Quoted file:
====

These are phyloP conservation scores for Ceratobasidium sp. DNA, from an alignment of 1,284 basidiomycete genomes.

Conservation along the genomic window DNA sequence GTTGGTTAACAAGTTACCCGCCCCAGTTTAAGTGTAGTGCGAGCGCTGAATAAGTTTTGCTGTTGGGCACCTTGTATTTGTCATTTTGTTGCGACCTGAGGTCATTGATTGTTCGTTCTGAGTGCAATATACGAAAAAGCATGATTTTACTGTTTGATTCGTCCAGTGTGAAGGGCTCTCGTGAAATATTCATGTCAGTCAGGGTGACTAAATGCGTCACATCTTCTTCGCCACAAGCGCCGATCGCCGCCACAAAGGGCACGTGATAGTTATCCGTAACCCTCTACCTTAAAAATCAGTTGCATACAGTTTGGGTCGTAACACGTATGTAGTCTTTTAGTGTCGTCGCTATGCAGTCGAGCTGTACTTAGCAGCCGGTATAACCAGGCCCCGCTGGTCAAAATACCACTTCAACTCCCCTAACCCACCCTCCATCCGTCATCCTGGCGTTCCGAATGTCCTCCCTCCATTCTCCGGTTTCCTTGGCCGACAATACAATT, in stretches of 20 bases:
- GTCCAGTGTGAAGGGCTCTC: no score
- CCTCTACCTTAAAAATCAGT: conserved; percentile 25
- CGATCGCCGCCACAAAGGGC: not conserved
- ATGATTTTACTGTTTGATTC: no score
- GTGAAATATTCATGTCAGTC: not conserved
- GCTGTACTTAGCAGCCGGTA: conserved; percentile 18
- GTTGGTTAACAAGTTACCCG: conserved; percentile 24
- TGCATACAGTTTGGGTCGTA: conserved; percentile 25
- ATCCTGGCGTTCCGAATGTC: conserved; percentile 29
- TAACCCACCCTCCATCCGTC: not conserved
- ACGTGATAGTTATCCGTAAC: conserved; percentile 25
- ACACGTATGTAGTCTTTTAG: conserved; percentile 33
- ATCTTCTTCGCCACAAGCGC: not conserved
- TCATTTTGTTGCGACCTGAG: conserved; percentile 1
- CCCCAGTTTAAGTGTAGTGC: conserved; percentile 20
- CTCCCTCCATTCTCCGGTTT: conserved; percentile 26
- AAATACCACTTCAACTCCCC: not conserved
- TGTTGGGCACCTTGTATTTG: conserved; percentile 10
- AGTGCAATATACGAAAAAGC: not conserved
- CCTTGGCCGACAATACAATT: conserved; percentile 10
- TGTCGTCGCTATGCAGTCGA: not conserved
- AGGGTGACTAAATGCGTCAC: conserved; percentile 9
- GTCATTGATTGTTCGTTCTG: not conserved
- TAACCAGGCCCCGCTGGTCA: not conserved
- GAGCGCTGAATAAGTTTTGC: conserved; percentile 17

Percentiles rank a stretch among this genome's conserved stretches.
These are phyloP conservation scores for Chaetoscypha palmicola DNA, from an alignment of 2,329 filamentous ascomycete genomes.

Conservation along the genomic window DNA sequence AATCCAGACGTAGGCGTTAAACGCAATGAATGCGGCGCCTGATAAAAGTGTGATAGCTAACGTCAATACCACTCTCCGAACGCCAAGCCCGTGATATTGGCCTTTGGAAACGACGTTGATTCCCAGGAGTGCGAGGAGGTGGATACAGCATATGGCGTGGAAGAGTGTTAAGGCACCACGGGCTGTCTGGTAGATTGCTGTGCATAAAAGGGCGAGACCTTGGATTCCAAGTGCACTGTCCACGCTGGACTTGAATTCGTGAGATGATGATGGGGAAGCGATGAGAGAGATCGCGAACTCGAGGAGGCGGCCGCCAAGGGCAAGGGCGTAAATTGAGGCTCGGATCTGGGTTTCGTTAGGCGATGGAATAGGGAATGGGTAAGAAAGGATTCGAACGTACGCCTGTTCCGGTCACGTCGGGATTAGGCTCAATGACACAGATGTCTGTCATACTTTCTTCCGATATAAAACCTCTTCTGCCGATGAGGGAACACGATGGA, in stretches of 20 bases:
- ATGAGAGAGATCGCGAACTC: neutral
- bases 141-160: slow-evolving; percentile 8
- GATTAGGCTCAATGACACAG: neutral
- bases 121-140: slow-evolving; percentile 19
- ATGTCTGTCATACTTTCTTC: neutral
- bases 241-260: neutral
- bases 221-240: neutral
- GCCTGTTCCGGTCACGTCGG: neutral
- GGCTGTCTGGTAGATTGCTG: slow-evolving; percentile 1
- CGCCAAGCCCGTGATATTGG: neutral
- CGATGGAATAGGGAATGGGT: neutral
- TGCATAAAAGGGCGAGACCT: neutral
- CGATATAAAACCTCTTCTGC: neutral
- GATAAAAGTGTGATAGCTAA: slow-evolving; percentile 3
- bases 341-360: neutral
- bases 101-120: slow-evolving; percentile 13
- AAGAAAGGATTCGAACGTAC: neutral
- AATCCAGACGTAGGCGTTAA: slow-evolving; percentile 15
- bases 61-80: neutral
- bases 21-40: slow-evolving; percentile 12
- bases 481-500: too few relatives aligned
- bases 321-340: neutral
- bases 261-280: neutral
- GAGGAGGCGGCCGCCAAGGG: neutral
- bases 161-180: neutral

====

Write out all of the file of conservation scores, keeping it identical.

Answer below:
These are phyloP conservation scores for Ceratobasidium sp. DNA, from an alignment of 1,284 basidiomycete genomes.

Conservation along the genomic window DNA sequence GTTGGTTAACAAGTTACCCGCCCCAGTTTAAGTGTAGTGCGAGCGCTGAATAAGTTTTGCTGTTGGGCACCTTGTATTTGTCATTTTGTTGCGACCTGAGGTCATTGATTGTTCGTTCTGAGTGCAATATACGAAAAAGCATGATTTTACTGTTTGATTCGTCCAGTGTGAAGGGCTCTCGTGAAATATTCATGTCAGTCAGGGTGACTAAATGCGTCACATCTTCTTCGCCACAAGCGCCGATCGCCGCCACAAAGGGCACGTGATAGTTATCCGTAACCCTCTACCTTAAAAATCAGTTGCATACAGTTTGGGTCGTAACACGTATGTAGTCTTTTAGTGTCGTCGCTATGCAGTCGAGCTGTACTTAGCAGCCGGTATAACCAGGCCCCGCTGGTCAAAATACCACTTCAACTCCCCTAACCCACCCTCCATCCGTCATCCTGGCGTTCCGAATGTCCTCCCTCCATTCTCCGGTTTCCTTGGCCGACAATACAATT, in stretches of 20 bases:
- GTCCAGTGTGAAGGGCTCTC: no score
- CCTCTACCTTAAAAATCAGT: conserved; percentile 25
- CGATCGCCGCCACAAAGGGC: not conserved
- ATGATTTTACTGTTTGATTC: no score
- GTGAAATATTCATGTCAGTC: not conserved
- GCTGTACTTAGCAGCCGGTA: conserved; percentile 18
- GTTGGTTAACAAGTTACCCG: conserved; percentile 24
- TGCATACAGTTTGGGTCGTA: conserved; percentile 25
- ATCCTGGCGTTCCGAATGTC: conserved; percentile 29
- TAACCCACCCTCCATCCGTC: not conserved
- ACGTGATAGTTATCCGTAAC: conserved; percentile 25
- ACACGTATGTAGTCTTTTAG: conserved; percentile 33
- ATCTTCTTCGCCACAAGCGC: not conserved
- TCATTTTGTTGCGACCTGAG: conserved; percentile 1
- CCCCAGTTTAAGTGTAGTGC: conserved; percentile 20
- CTCCCTCCATTCTCCGGTTT: conserved; percentile 26
- AAATACCACTTCAACTCCCC: not conserved
- TGTTGGGCACCTTGTATTTG: conserved; percentile 10
- AGTGCAATATACGAAAAAGC: not conserved
- CCTTGGCCGACAATACAATT: conserved; percentile 10
- TGTCGTCGCTATGCAGTCGA: not conserved
- AGGGTGACTAAATGCGTCAC: conserved; percentile 9
- GTCATTGATTGTTCGTTCTG: not conserved
- TAACCAGGCCCCGCTGGTCA: not conserved
- GAGCGCTGAATAAGTTTTGC: conserved; percentile 17

Percentiles rank a stretch among this genome's conserved stretches.
These are phyloP conservation scores for Chaetoscypha palmicola DNA, from an alignment of 2,329 filamentous ascomycete genomes.

Conservation along the genomic window DNA sequence AATCCAGACGTAGGCGTTAAACGCAATGAATGCGGCGCCTGATAAAAGTGTGATAGCTAACGTCAATACCACTCTCCGAACGCCAAGCCCGTGATATTGGCCTTTGGAAACGACGTTGATTCCCAGGAGTGCGAGGAGGTGGATACAGCATATGGCGTGGAAGAGTGTTAAGGCACCACGGGCTGTCTGGTAGATTGCTGTGCATAAAAGGGCGAGACCTTGGATTCCAAGTGCACTGTCCACGCTGGACTTGAATTCGTGAGATGATGATGGGGAAGCGATGAGAGAGATCGCGAACTCGAGGAGGCGGCCGCCAAGGGCAAGGGCGTAAATTGAGGCTCGGATCTGGGTTTCGTTAGGCGATGGAATAGGGAATGGGTAAGAAAGGATTCGAACGTACGCCTGTTCCGGTCACGTCGGGATTAGGCTCAATGACACAGATGTCTGTCATACTTTCTTCCGATATAAAACCTCTTCTGCCGATGAGGGAACACGATGGA, in stretches of 20 bases:
- ATGAGAGAGATCGCGAACTC: neutral
- bases 141-160: slow-evolving; percentile 8
- GATTAGGCTCAATGACACAG: neutral
- bases 121-140: slow-evolving; percentile 19
- ATGTCTGTCATACTTTCTTC: neutral
- bases 241-260: neutral
- bases 221-240: neutral
- GCCTGTTCCGGTCACGTCGG: neutral
- GGCTGTCTGGTAGATTGCTG: slow-evolving; percentile 1
- CGCCAAGCCCGTGATATTGG: neutral
- CGATGGAATAGGGAATGGGT: neutral
- TGCATAAAAGGGCGAGACCT: neutral
- CGATATAAAACCTCTTCTGC: neutral
- GATAAAAGTGTGATAGCTAA: slow-evolving; percentile 3
- bases 341-360: neutral
- bases 101-120: slow-evolving; percentile 13
- AAGAAAGGATTCGAACGTAC: neutral
- AATCCAGACGTAGGCGTTAA: slow-evolving; percentile 15
- bases 61-80: neutral
- bases 21-40: slow-evolving; percentile 12
- bases 481-500: too few relatives aligned
- bases 321-340: neutral
- bases 261-280: neutral
- GAGGAGGCGGCCGCCAAGGG: neutral
- bases 161-180: neutral